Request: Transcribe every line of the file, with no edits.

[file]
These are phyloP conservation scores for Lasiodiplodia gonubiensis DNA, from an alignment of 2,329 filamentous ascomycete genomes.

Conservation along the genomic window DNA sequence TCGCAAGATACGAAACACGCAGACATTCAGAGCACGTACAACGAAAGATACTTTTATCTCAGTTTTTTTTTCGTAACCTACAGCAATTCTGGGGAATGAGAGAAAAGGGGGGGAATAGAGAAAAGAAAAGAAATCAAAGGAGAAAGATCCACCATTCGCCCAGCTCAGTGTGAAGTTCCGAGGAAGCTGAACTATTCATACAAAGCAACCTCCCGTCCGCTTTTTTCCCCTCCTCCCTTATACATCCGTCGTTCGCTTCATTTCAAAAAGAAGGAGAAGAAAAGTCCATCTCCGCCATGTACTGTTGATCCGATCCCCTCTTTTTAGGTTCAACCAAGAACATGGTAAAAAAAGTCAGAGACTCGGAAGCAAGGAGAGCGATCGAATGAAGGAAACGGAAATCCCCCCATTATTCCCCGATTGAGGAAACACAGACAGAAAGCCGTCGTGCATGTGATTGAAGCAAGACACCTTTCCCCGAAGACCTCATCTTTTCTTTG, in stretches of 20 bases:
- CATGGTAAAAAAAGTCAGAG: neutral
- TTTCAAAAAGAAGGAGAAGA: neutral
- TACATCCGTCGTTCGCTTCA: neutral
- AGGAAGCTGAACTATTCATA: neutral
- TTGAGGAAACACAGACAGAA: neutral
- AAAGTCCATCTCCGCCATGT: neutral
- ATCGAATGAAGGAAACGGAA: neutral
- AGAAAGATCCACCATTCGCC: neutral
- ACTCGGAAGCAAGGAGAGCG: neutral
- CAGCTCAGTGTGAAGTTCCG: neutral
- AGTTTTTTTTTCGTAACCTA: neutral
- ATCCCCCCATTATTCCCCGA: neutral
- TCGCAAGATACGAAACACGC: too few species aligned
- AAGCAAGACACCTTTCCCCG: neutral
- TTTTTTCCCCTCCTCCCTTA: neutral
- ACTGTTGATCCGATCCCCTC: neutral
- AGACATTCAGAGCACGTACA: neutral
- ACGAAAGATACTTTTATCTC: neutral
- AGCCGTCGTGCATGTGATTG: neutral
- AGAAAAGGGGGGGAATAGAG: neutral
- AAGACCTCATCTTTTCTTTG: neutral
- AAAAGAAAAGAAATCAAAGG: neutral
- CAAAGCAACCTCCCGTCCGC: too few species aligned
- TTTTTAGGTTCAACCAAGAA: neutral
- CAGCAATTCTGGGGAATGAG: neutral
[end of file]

These are phyloP conservation scores for Lasiodiplodia gonubiensis DNA, from an alignment of 2,329 filamentous ascomycete genomes.

Conservation along the genomic window DNA sequence TCGCAAGATACGAAACACGCAGACATTCAGAGCACGTACAACGAAAGATACTTTTATCTCAGTTTTTTTTTCGTAACCTACAGCAATTCTGGGGAATGAGAGAAAAGGGGGGGAATAGAGAAAAGAAAAGAAATCAAAGGAGAAAGATCCACCATTCGCCCAGCTCAGTGTGAAGTTCCGAGGAAGCTGAACTATTCATACAAAGCAACCTCCCGTCCGCTTTTTTCCCCTCCTCCCTTATACATCCGTCGTTCGCTTCATTTCAAAAAGAAGGAGAAGAAAAGTCCATCTCCGCCATGTACTGTTGATCCGATCCCCTCTTTTTAGGTTCAACCAAGAACATGGTAAAAAAAGTCAGAGACTCGGAAGCAAGGAGAGCGATCGAATGAAGGAAACGGAAATCCCCCCATTATTCCCCGATTGAGGAAACACAGACAGAAAGCCGTCGTGCATGTGATTGAAGCAAGACACCTTTCCCCGAAGACCTCATCTTTTCTTTG, in stretches of 20 bases:
- CATGGTAAAAAAAGTCAGAG: neutral
- TTTCAAAAAGAAGGAGAAGA: neutral
- TACATCCGTCGTTCGCTTCA: neutral
- AGGAAGCTGAACTATTCATA: neutral
- TTGAGGAAACACAGACAGAA: neutral
- AAAGTCCATCTCCGCCATGT: neutral
- ATCGAATGAAGGAAACGGAA: neutral
- AGAAAGATCCACCATTCGCC: neutral
- ACTCGGAAGCAAGGAGAGCG: neutral
- CAGCTCAGTGTGAAGTTCCG: neutral
- AGTTTTTTTTTCGTAACCTA: neutral
- ATCCCCCCATTATTCCCCGA: neutral
- TCGCAAGATACGAAACACGC: too few species aligned
- AAGCAAGACACCTTTCCCCG: neutral
- TTTTTTCCCCTCCTCCCTTA: neutral
- ACTGTTGATCCGATCCCCTC: neutral
- AGACATTCAGAGCACGTACA: neutral
- ACGAAAGATACTTTTATCTC: neutral
- AGCCGTCGTGCATGTGATTG: neutral
- AGAAAAGGGGGGGAATAGAG: neutral
- AAGACCTCATCTTTTCTTTG: neutral
- AAAAGAAAAGAAATCAAAGG: neutral
- CAAAGCAACCTCCCGTCCGC: too few species aligned
- TTTTTAGGTTCAACCAAGAA: neutral
- CAGCAATTCTGGGGAATGAG: neutral